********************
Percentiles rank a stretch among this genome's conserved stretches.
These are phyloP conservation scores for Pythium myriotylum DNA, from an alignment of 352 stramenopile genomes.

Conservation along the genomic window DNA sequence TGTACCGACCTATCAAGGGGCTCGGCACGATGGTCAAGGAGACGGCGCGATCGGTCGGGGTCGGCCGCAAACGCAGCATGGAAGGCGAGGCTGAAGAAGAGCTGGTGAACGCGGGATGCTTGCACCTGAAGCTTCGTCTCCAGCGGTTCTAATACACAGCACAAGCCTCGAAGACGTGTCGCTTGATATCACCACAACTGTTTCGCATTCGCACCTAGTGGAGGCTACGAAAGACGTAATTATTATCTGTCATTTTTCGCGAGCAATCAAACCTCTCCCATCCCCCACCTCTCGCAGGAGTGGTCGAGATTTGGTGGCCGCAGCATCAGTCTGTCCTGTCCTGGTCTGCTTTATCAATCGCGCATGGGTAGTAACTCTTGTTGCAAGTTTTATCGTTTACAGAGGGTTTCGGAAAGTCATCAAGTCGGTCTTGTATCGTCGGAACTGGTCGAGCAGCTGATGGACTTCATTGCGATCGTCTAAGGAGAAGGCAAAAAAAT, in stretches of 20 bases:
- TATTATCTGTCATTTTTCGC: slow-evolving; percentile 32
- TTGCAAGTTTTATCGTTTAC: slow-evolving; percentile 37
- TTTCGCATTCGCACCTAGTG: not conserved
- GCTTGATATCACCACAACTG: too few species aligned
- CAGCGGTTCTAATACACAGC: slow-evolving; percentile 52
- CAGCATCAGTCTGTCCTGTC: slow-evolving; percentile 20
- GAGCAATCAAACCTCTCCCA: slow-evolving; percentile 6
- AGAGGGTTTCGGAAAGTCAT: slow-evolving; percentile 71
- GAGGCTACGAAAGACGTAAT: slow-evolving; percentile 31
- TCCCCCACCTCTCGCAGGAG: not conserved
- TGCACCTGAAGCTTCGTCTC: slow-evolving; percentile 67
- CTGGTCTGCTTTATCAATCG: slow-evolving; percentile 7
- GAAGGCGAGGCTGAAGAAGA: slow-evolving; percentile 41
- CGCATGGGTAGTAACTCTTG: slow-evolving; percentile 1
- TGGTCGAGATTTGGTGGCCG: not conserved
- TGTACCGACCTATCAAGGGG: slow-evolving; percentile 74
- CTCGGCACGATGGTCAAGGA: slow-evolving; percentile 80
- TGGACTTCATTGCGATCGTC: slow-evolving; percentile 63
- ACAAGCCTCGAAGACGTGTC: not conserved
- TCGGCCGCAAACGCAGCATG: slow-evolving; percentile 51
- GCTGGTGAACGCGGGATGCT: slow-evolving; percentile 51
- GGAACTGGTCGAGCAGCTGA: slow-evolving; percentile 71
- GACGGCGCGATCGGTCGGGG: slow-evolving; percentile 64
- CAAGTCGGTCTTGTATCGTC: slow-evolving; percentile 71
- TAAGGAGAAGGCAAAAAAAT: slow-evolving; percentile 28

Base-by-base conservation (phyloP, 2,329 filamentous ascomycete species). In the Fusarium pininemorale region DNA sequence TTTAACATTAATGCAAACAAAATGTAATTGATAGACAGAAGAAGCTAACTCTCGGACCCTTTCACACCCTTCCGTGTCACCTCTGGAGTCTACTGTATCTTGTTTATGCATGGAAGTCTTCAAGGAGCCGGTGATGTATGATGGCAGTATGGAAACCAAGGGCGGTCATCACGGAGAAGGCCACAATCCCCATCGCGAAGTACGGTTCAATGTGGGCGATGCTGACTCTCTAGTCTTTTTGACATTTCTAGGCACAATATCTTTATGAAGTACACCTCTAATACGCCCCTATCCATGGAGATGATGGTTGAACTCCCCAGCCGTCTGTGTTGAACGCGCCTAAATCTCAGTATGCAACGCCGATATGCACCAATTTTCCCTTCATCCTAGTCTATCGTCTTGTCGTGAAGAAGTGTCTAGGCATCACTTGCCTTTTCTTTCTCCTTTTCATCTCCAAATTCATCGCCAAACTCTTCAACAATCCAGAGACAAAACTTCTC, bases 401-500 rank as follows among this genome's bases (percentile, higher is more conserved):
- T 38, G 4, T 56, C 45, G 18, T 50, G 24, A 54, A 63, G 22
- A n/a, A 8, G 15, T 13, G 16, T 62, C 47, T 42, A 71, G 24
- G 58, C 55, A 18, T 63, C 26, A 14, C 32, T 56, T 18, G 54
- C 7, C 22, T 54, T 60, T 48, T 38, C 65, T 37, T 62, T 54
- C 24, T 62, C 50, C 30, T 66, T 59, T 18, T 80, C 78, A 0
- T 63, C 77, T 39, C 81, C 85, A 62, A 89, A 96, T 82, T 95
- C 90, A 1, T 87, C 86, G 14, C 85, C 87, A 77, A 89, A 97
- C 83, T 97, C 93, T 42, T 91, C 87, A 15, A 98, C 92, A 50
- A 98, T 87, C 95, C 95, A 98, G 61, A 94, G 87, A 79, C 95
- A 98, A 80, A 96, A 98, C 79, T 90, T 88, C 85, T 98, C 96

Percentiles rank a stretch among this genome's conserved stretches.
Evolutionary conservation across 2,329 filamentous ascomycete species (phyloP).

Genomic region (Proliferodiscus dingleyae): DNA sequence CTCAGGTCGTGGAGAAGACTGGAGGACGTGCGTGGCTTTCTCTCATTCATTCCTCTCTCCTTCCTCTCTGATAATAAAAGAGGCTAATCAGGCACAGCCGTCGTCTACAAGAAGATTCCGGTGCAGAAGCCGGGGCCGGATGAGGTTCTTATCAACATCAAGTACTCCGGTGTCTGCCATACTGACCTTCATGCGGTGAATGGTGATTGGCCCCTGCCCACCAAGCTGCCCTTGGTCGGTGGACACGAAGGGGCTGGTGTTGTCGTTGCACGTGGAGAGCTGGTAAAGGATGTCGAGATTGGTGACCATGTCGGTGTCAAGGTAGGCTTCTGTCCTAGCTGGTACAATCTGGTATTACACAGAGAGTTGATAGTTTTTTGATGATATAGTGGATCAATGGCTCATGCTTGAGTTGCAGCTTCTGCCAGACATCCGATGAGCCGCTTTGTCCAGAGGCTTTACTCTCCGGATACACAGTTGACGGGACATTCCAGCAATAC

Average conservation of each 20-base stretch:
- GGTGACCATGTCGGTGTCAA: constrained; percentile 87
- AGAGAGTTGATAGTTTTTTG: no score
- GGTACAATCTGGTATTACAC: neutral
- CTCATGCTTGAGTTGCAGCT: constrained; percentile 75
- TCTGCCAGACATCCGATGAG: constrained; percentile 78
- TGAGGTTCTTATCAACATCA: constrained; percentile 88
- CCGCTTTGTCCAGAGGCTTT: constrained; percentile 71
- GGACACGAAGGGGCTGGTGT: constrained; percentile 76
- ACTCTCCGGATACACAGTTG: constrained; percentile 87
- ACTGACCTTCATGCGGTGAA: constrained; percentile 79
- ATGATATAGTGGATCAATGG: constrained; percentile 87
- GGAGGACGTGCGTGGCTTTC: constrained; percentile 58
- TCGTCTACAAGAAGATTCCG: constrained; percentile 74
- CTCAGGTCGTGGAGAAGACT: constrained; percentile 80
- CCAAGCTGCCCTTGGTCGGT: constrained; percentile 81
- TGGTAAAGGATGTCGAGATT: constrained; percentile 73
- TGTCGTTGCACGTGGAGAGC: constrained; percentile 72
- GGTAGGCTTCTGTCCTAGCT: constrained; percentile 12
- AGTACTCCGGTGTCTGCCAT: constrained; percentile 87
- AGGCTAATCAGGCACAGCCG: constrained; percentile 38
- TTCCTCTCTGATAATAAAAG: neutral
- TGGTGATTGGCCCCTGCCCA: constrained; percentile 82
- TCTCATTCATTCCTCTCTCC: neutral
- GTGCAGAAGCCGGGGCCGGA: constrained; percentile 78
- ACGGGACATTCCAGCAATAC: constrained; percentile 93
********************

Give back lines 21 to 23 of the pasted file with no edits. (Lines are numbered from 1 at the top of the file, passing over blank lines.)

- TGGACTTCATTGCGATCGTC: slow-evolving; percentile 63
- ACAAGCCTCGAAGACGTGTC: not conserved
- TCGGCCGCAAACGCAGCATG: slow-evolving; percentile 51